Jayapura (ANTARA) – Religious leaders in Mappi District, Pastor Menas Stefi Lambir, assessed that the Special Autonomy (Otsus) policy is aimed at the welfare of indigenous Papuans (OAP).
“We will provide suggestions and input that this special autonomy is a reflection so that it is more pro-small, welfare of indigenous Papuans and away from temporary interests or those that do not advance Papuans,” he said when contacted from Jayapura City, Papua, Friday.
According to him, if Otsus is continued, which is commonly called Otsus jili II, the government should really pay special attention to small communities or people who are less fortunate, so that the development program is more pronounced.
“May the Lord Jesus bless the work of the government with the framework of Special Autonomy volume II for the benefit of the people of the nation and the state and including churches that are growing, working and achieving,” said Pastor Menas who is also the Chairperson of the Papua GBU Class in Mappi Regency.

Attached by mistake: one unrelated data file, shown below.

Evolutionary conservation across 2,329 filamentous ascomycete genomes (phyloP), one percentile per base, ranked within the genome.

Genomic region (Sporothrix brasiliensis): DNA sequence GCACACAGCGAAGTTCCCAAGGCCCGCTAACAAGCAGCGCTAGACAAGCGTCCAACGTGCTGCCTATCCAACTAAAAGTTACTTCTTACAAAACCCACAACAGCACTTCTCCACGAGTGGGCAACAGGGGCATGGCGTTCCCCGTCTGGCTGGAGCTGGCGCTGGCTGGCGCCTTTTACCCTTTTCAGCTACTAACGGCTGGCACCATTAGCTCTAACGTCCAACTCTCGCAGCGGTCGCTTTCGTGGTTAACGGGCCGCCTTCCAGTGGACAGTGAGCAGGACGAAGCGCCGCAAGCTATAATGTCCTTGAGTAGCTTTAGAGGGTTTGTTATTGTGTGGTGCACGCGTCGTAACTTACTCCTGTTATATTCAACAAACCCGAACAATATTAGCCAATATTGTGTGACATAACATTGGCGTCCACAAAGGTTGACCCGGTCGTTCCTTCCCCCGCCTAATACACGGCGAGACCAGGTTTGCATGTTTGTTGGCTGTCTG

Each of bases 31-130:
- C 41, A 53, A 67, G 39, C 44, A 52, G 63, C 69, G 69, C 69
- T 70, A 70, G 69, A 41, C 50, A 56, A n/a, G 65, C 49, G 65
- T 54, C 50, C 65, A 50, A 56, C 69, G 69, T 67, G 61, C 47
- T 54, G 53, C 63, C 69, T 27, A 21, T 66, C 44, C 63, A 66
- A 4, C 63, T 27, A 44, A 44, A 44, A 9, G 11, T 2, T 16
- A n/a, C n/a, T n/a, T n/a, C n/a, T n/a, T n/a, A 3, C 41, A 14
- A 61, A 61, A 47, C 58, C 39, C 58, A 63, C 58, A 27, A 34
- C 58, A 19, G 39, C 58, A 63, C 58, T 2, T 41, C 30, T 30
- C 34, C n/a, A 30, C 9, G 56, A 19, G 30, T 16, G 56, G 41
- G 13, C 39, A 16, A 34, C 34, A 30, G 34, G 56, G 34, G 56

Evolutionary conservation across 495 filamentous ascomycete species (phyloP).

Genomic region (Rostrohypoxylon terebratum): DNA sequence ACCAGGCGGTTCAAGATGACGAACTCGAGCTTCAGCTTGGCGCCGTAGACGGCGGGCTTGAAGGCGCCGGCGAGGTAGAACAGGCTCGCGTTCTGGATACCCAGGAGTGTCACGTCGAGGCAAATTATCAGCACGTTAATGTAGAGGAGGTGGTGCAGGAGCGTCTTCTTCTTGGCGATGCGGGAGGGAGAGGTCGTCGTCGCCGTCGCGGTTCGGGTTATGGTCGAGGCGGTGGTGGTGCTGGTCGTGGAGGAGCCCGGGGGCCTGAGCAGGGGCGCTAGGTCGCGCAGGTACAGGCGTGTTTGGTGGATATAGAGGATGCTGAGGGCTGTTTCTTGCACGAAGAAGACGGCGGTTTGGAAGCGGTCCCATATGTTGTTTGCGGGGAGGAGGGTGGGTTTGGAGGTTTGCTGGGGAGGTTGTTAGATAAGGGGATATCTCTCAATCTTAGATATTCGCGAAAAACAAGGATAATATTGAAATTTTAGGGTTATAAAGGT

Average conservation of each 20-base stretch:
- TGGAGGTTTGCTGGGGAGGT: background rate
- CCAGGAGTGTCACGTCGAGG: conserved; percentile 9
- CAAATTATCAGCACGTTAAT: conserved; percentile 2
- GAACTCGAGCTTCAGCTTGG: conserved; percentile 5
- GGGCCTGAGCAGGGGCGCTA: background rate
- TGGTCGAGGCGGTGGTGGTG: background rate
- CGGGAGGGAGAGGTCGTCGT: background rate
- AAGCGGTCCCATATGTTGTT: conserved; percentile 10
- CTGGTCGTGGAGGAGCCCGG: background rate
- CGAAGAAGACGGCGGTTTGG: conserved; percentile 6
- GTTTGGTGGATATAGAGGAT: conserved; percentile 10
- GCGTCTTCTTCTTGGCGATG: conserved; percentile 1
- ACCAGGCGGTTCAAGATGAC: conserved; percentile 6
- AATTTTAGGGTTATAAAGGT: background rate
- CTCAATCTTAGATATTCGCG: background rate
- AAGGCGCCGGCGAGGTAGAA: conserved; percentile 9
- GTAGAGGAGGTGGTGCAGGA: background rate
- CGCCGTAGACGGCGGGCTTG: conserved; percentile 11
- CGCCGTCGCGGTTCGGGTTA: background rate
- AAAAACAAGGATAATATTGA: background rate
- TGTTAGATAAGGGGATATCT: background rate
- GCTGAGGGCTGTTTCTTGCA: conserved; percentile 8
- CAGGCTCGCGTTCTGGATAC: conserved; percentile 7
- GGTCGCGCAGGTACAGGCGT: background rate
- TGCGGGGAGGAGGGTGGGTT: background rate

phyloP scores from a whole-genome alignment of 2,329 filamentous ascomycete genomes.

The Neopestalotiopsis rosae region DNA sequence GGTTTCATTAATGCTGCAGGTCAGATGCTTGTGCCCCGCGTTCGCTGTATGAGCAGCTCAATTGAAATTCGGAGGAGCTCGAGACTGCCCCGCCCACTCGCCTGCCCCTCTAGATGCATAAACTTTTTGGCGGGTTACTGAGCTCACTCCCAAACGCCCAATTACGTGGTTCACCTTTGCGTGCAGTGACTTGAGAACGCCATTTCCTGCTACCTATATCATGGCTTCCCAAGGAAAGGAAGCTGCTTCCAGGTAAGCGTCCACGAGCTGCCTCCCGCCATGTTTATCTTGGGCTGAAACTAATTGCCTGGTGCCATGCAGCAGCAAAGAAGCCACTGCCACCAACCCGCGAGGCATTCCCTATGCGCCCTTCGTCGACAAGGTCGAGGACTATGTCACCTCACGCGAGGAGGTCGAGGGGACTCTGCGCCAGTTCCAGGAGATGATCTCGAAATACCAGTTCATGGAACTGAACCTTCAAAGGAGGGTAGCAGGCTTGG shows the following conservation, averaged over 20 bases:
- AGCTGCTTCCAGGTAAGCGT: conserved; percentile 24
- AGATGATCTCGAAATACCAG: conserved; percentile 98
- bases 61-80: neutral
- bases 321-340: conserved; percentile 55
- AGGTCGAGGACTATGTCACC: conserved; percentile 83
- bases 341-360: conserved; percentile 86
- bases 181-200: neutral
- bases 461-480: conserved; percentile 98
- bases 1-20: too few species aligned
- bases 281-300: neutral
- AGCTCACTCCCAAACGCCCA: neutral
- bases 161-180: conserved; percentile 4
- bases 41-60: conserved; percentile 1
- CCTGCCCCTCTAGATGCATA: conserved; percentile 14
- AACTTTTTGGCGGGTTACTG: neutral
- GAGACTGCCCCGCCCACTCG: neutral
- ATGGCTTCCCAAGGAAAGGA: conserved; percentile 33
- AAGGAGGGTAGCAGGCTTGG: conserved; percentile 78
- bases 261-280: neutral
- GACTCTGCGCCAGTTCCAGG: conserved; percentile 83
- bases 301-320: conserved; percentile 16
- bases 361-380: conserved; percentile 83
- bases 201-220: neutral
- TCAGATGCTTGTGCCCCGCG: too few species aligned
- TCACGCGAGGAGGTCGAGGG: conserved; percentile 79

Meanwhile, the head of the Mappi Regency Indigenous Peoples Organization (LMA), Kepi Elsama, said that if Otsus volume II was continued in Papua, it would be a form of the Indonesian government’s attention to the Papuan people.
“In general, we support the extension and implementation of Special Autonomy Volume II in Papua by carrying out clear and transparent activities accompanied by strict supervision. I urge the public not to be provoked by those who reject government programs in this case related to Otsus volume II,” he said.
He also asked or advised the community not to be provoked by parties who did not want to make indigenous Papuans progress in development in all fields.
“A culture of peace can always be maintained together by the community and do not easily believe and be provoked by news, it is not certain that the truth is that it becomes a hoax in the midst of society which can lead to divisions among the community,” he said.
Kepi Elsama hopes that Otsus volume II can be more specific to help the progress of indigenous Papuans, such as in the fields of health, education, economy and infrastructure.
“The government must have a design that can specialize native Papuans in all fields, there is no bargaining, schools, hospitals, housing infrastructure, empowerment of the people’s economy and so on, all must be devoted to native Papuans, only the level of success can be measured,” he said.